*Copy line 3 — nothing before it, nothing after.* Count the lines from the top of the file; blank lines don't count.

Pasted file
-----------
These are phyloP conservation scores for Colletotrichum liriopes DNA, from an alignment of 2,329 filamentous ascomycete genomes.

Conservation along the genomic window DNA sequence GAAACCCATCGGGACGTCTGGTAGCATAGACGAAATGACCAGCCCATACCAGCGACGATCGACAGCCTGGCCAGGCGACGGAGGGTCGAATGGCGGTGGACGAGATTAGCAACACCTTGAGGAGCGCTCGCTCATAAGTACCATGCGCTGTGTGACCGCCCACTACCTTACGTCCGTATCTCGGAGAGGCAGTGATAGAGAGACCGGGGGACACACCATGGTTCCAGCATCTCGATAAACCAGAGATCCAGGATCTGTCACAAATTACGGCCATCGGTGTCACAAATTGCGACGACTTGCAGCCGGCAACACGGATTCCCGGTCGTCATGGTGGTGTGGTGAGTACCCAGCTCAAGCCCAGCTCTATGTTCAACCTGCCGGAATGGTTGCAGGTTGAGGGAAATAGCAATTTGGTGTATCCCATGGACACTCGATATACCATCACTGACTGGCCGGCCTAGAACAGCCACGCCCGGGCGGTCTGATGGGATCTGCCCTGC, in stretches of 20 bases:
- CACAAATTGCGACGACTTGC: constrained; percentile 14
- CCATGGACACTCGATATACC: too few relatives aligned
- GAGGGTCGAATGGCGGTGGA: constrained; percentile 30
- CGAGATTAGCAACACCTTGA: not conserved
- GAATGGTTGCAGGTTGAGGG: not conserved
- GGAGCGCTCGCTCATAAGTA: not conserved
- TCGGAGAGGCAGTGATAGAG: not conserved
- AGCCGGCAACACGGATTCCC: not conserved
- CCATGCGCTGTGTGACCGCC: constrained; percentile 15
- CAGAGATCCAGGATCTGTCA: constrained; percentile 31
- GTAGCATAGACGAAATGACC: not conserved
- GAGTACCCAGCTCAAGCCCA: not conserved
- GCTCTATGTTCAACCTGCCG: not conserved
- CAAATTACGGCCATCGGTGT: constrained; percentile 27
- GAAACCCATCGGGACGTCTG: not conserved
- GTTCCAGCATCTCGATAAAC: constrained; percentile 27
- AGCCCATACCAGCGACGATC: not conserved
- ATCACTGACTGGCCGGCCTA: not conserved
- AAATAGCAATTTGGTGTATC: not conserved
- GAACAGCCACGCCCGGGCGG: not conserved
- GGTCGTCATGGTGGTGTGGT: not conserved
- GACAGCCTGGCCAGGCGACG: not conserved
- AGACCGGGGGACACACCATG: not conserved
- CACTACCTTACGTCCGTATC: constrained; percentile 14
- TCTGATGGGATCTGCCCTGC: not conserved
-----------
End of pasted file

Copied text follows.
- CACAAATTGCGACGACTTGC: constrained; percentile 14